Why are candidate drop-off rates increasing and what to do about it?

After a lot of searching, you finally decided on a candidate who ticks all boxes when it comes to both the required skills and a role fit. Everything is going well so far.

However, this champion of champions, the chosen one, is not so keen on taking up your offer anymore.

Do you know what just happened? Another got added to the ever-increasing dropoff rate that is plaguing the job market right now.

Is the recruitment process you use helping you in screening for the best candidates fast? The answer lies in the candidate drop-off rate. A Glassdoor study shows that most companies range in at around 80%.

No pressure at all!
Let’s ask some relevant questions first.

1. The job description is not doing its job

The following pointers will be helpful in zeroing in on the bottleneck in your hiring process.

After spending precious time crafting a job description (JD) you think has all the details, candidates are still not interested. What might be the problem here?

Employees are very clear on what they want and leave no room for ambiguity. The Great Resignation is a testament to this. So, ask yourself if your job description is clear enough.

Do the words that describe what is expected of a potential employee also talk about what they can expect from the job in return?

Does your JD contain all there is to offer in terms of growth, opportunity, and learning?

Are you giving equal importance to the role and the company culture?

2. The interview process is taking too long

Depending on the job role, an average pre-hiring process lasts for about 23 days. The average includes the total time from the application to the job offer.

23 days is plenty of time for the applicant to get other offers.
23 days is plenty of time for the applicant to change their mind.

Are you willing to take this risk?

So, how can you mitigate the problem at hand here?
The applicant is bound to get other offers, you can’t control that. Neither can you force a candidate to change their mind?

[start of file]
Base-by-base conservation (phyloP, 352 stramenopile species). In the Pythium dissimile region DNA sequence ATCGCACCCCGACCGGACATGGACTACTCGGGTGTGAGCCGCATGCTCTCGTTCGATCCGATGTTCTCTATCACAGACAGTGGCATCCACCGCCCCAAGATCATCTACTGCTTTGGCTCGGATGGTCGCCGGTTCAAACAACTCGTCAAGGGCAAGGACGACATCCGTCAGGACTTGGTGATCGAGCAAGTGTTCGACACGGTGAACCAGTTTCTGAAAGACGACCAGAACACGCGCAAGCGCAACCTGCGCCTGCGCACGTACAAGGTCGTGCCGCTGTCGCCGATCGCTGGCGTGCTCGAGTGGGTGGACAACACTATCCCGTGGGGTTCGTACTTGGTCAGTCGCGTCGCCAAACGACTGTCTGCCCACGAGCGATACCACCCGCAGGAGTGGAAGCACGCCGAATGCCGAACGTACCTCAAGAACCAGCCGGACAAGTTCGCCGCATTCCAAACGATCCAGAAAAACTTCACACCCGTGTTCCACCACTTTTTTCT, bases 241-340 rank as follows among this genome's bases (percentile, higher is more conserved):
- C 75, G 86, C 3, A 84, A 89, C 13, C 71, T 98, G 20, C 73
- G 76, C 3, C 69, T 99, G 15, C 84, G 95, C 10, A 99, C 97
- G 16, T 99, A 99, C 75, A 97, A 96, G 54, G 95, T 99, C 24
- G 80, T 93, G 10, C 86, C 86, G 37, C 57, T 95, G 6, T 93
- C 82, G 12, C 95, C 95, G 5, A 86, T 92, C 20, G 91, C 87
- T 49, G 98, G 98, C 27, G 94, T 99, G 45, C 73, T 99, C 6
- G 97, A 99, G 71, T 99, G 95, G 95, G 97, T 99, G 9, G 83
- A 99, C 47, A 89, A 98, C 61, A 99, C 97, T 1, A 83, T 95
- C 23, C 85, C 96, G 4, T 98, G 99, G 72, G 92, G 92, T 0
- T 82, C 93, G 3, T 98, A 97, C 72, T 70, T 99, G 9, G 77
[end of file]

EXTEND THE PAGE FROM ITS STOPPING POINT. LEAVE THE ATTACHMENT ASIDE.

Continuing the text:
But here is what you can do – Speed up your interview process

Make it engaging Leave a good impression through sought-after candidate experience

3. Candidate engagement can definitely be better

A poor hiring experience is a major attribute of companies experiencing a rise in candidate dropout rates.

Before we dive into the quality of candidate engagement, ask yourself if the candidates are involved during the entire hiring process.

This is arguably the most frequent mistake companies make, not keeping the candidates in the loop. A lack of communication from the employer’s side is now justly labelled as a red flag.

You can hit two targets at once by creating a streamlined candidate experience which results in high candidate engagement.

4. Are you following up?

If a top candidate suddenly stops responding to your emails, it is disappointing. Imagine if the tables were turned.

The hiring process often involves a lot of technicalities and a plethora of steps, it is not unheard of for candidates to be confused. This is where a stellar candidate experience will do you good.

Regardless, when you ask them to reach out to you in case of any doubts, are those queries addressed?

Maybe there is another company out there with a not-so-glamorous offer but a definitely up-to-date follow-up process that makes the candidate feel heard.

It is all these small details that can make a difference

5. What are you doing with the feedback?

Are you even collecting feedback from the candidates? In order to work on the kinks and smoothen the process you first need to know where they lie.

And, who better to ask for feedback than the ones going through the entire process end-to-end?

If a candidate informs you that they are no longer going through with the offer, drop them a mail requesting the reason. Make it sound like you want to learn what you could have done better and not like you are asking for an explanation.

After each relevant stage of the hiring process, make sure to send out feedback forms to gather an overall idea of how the candidate felt about it.

Finally, do something about the insights gathered from the feedback.
Chop chop!

Key Takeaways

Recruiters put a lot of time and effort into every step of the hiring process. Some candidates drop out after the first step itself, whereas there are others who drop out even after a job offer is made.

Dropouts are also known to occur after a candidate has accepted the job offer. No one is ignoring the efforts that go into attracting the right talent. But if it takes too much effort on the part of the right talent, the chances of dropouts see a significant increase.

Now that we have identified the key problem areas, the solution becomes clear.

To summarize, Provide your candidates with a clear and crisp job description, and don’t keep them hanging on too long with delayed interview processes containing redundant steps. Involve the candidates in the loop, ask for their feedback, and act on it.

By using zapilio’s assessments library, take some load off your shoulders.
Step out of traditional hiring processes that did not take candidate experience and engagement into consideration.

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